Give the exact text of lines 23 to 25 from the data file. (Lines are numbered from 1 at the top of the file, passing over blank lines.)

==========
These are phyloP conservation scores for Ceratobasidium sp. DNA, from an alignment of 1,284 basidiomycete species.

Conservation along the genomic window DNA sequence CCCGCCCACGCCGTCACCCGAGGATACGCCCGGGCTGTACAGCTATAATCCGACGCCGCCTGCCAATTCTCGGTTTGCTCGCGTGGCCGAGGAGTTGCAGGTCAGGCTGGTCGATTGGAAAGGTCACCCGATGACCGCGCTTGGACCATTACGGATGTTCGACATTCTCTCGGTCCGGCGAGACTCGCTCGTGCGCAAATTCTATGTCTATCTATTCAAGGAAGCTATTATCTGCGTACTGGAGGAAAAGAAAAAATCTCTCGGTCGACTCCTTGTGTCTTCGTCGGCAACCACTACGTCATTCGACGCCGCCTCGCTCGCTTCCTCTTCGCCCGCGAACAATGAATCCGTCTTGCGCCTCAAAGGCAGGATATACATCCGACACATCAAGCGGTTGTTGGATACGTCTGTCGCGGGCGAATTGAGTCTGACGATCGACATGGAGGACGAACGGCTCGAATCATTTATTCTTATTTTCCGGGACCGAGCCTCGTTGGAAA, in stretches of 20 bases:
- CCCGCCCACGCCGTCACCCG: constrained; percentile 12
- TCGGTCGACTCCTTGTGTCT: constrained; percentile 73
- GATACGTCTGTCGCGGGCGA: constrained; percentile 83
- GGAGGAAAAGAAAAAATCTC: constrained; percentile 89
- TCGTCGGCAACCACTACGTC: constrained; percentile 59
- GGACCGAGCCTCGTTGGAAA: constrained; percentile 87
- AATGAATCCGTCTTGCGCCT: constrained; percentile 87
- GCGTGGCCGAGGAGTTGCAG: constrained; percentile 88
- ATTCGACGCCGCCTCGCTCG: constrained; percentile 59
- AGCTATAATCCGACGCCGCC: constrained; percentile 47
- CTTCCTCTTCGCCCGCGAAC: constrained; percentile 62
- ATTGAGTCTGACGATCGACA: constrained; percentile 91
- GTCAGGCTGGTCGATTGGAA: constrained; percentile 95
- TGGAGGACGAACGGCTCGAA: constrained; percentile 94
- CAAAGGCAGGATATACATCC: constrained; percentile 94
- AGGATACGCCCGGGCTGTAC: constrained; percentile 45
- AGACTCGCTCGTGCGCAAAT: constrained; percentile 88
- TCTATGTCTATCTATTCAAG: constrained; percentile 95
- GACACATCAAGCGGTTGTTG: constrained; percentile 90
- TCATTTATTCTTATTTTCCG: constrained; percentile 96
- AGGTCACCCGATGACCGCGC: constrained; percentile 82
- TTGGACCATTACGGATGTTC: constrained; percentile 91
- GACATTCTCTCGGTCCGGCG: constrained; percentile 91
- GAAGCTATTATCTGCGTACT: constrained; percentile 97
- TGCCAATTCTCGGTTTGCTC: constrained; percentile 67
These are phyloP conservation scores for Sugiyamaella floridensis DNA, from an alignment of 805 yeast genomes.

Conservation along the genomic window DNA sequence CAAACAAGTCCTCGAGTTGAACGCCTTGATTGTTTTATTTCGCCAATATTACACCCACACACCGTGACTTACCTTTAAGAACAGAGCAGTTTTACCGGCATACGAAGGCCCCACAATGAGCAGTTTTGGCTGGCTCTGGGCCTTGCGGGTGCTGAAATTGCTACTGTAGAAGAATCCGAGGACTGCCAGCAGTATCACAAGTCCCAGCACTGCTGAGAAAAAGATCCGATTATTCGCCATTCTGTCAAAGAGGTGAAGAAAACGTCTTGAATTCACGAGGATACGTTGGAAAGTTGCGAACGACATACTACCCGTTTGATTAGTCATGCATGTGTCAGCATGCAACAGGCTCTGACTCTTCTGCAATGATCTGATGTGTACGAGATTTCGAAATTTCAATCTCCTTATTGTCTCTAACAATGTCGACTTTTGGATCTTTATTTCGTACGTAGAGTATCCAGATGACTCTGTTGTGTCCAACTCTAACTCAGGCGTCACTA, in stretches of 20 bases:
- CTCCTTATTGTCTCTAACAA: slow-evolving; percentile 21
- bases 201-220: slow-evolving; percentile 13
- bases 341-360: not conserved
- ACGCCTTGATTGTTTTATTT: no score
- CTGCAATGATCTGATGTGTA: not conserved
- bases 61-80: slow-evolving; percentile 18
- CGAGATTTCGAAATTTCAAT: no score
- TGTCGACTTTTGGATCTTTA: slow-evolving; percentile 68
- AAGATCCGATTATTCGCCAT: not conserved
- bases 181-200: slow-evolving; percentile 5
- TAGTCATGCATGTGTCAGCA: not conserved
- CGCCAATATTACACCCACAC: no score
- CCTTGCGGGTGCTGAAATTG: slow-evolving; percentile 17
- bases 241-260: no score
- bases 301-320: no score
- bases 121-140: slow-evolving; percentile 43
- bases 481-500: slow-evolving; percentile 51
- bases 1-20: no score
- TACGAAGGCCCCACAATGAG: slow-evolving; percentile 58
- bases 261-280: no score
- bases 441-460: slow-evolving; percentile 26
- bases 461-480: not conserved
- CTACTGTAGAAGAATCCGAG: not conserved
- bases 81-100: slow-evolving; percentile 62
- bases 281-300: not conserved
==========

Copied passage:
- AGGTCACCCGATGACCGCGC: constrained; percentile 82
- TTGGACCATTACGGATGTTC: constrained; percentile 91
- GACATTCTCTCGGTCCGGCG: constrained; percentile 91